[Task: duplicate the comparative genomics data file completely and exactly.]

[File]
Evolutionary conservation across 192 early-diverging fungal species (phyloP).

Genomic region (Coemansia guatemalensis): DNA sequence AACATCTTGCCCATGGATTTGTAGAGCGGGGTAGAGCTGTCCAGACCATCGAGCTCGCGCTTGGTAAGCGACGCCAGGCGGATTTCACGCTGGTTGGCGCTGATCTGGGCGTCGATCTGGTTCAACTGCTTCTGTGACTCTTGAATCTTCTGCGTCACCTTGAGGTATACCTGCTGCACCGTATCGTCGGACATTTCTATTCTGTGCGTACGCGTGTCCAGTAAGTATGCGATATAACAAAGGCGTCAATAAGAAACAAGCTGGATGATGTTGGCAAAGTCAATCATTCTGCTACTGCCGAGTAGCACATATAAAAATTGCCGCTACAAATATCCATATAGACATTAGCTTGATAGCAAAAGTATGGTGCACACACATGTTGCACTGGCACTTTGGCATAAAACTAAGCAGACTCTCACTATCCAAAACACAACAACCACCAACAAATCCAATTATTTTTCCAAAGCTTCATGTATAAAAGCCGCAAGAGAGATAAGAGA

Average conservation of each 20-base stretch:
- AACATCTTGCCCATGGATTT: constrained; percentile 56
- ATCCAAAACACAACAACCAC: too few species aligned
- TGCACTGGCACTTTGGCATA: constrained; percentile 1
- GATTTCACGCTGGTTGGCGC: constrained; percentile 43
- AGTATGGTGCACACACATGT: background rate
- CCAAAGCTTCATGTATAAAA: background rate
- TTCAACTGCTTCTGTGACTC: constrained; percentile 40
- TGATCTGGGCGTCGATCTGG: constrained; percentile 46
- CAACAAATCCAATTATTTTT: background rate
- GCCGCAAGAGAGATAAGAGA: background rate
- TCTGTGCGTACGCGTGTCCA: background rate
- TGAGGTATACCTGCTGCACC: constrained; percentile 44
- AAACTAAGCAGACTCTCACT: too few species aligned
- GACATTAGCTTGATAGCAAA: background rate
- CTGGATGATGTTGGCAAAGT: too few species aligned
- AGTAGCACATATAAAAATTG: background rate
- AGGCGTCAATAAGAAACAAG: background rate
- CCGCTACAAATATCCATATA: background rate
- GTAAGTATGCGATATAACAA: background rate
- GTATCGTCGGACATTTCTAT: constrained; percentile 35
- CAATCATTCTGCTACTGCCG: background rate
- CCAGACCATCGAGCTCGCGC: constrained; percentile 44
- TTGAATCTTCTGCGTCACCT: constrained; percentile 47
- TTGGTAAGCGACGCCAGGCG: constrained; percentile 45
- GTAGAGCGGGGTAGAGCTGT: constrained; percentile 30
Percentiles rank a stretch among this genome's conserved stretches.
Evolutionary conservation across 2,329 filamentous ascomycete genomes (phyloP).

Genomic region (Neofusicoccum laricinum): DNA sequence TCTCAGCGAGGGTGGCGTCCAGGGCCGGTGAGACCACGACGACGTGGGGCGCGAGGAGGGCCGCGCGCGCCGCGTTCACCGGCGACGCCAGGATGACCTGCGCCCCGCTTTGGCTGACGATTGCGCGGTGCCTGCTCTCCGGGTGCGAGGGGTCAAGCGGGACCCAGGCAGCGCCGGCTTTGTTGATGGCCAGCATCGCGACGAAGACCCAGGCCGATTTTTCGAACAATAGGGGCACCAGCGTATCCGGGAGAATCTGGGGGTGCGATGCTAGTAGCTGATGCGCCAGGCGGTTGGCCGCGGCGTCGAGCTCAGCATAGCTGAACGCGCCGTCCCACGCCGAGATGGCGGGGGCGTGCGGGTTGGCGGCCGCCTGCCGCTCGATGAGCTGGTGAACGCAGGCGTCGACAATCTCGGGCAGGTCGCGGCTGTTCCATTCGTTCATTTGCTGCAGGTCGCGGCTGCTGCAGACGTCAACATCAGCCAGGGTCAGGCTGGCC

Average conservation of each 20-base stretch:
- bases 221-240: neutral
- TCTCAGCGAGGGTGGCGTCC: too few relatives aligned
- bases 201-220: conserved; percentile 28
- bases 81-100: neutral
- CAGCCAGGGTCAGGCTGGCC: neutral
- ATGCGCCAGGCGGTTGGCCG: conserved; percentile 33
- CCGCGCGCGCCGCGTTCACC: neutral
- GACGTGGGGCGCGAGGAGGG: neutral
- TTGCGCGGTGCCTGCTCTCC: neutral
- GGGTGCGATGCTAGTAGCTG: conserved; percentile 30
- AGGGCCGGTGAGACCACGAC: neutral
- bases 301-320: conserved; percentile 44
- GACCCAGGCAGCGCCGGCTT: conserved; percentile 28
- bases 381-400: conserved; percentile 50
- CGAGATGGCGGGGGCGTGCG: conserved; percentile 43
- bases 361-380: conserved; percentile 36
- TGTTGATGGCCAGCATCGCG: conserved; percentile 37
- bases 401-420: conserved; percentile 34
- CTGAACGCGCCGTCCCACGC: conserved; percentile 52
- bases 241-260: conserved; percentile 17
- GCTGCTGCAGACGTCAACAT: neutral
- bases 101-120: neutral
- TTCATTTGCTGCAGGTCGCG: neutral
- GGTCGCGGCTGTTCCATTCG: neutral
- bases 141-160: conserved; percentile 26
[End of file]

Evolutionary conservation across 192 early-diverging fungal species (phyloP).

Genomic region (Coemansia guatemalensis): DNA sequence AACATCTTGCCCATGGATTTGTAGAGCGGGGTAGAGCTGTCCAGACCATCGAGCTCGCGCTTGGTAAGCGACGCCAGGCGGATTTCACGCTGGTTGGCGCTGATCTGGGCGTCGATCTGGTTCAACTGCTTCTGTGACTCTTGAATCTTCTGCGTCACCTTGAGGTATACCTGCTGCACCGTATCGTCGGACATTTCTATTCTGTGCGTACGCGTGTCCAGTAAGTATGCGATATAACAAAGGCGTCAATAAGAAACAAGCTGGATGATGTTGGCAAAGTCAATCATTCTGCTACTGCCGAGTAGCACATATAAAAATTGCCGCTACAAATATCCATATAGACATTAGCTTGATAGCAAAAGTATGGTGCACACACATGTTGCACTGGCACTTTGGCATAAAACTAAGCAGACTCTCACTATCCAAAACACAACAACCACCAACAAATCCAATTATTTTTCCAAAGCTTCATGTATAAAAGCCGCAAGAGAGATAAGAGA

Average conservation of each 20-base stretch:
- AACATCTTGCCCATGGATTT: constrained; percentile 56
- ATCCAAAACACAACAACCAC: too few species aligned
- TGCACTGGCACTTTGGCATA: constrained; percentile 1
- GATTTCACGCTGGTTGGCGC: constrained; percentile 43
- AGTATGGTGCACACACATGT: background rate
- CCAAAGCTTCATGTATAAAA: background rate
- TTCAACTGCTTCTGTGACTC: constrained; percentile 40
- TGATCTGGGCGTCGATCTGG: constrained; percentile 46
- CAACAAATCCAATTATTTTT: background rate
- GCCGCAAGAGAGATAAGAGA: background rate
- TCTGTGCGTACGCGTGTCCA: background rate
- TGAGGTATACCTGCTGCACC: constrained; percentile 44
- AAACTAAGCAGACTCTCACT: too few species aligned
- GACATTAGCTTGATAGCAAA: background rate
- CTGGATGATGTTGGCAAAGT: too few species aligned
- AGTAGCACATATAAAAATTG: background rate
- AGGCGTCAATAAGAAACAAG: background rate
- CCGCTACAAATATCCATATA: background rate
- GTAAGTATGCGATATAACAA: background rate
- GTATCGTCGGACATTTCTAT: constrained; percentile 35
- CAATCATTCTGCTACTGCCG: background rate
- CCAGACCATCGAGCTCGCGC: constrained; percentile 44
- TTGAATCTTCTGCGTCACCT: constrained; percentile 47
- TTGGTAAGCGACGCCAGGCG: constrained; percentile 45
- GTAGAGCGGGGTAGAGCTGT: constrained; percentile 30
Percentiles rank a stretch among this genome's conserved stretches.
Evolutionary conservation across 2,329 filamentous ascomycete genomes (phyloP).

Genomic region (Neofusicoccum laricinum): DNA sequence TCTCAGCGAGGGTGGCGTCCAGGGCCGGTGAGACCACGACGACGTGGGGCGCGAGGAGGGCCGCGCGCGCCGCGTTCACCGGCGACGCCAGGATGACCTGCGCCCCGCTTTGGCTGACGATTGCGCGGTGCCTGCTCTCCGGGTGCGAGGGGTCAAGCGGGACCCAGGCAGCGCCGGCTTTGTTGATGGCCAGCATCGCGACGAAGACCCAGGCCGATTTTTCGAACAATAGGGGCACCAGCGTATCCGGGAGAATCTGGGGGTGCGATGCTAGTAGCTGATGCGCCAGGCGGTTGGCCGCGGCGTCGAGCTCAGCATAGCTGAACGCGCCGTCCCACGCCGAGATGGCGGGGGCGTGCGGGTTGGCGGCCGCCTGCCGCTCGATGAGCTGGTGAACGCAGGCGTCGACAATCTCGGGCAGGTCGCGGCTGTTCCATTCGTTCATTTGCTGCAGGTCGCGGCTGCTGCAGACGTCAACATCAGCCAGGGTCAGGCTGGCC

Average conservation of each 20-base stretch:
- bases 221-240: neutral
- TCTCAGCGAGGGTGGCGTCC: too few relatives aligned
- bases 201-220: conserved; percentile 28
- bases 81-100: neutral
- CAGCCAGGGTCAGGCTGGCC: neutral
- ATGCGCCAGGCGGTTGGCCG: conserved; percentile 33
- CCGCGCGCGCCGCGTTCACC: neutral
- GACGTGGGGCGCGAGGAGGG: neutral
- TTGCGCGGTGCCTGCTCTCC: neutral
- GGGTGCGATGCTAGTAGCTG: conserved; percentile 30
- AGGGCCGGTGAGACCACGAC: neutral
- bases 301-320: conserved; percentile 44
- GACCCAGGCAGCGCCGGCTT: conserved; percentile 28
- bases 381-400: conserved; percentile 50
- CGAGATGGCGGGGGCGTGCG: conserved; percentile 43
- bases 361-380: conserved; percentile 36
- TGTTGATGGCCAGCATCGCG: conserved; percentile 37
- bases 401-420: conserved; percentile 34
- CTGAACGCGCCGTCCCACGC: conserved; percentile 52
- bases 241-260: conserved; percentile 17
- GCTGCTGCAGACGTCAACAT: neutral
- bases 101-120: neutral
- TTCATTTGCTGCAGGTCGCG: neutral
- GGTCGCGGCTGTTCCATTCG: neutral
- bases 141-160: conserved; percentile 26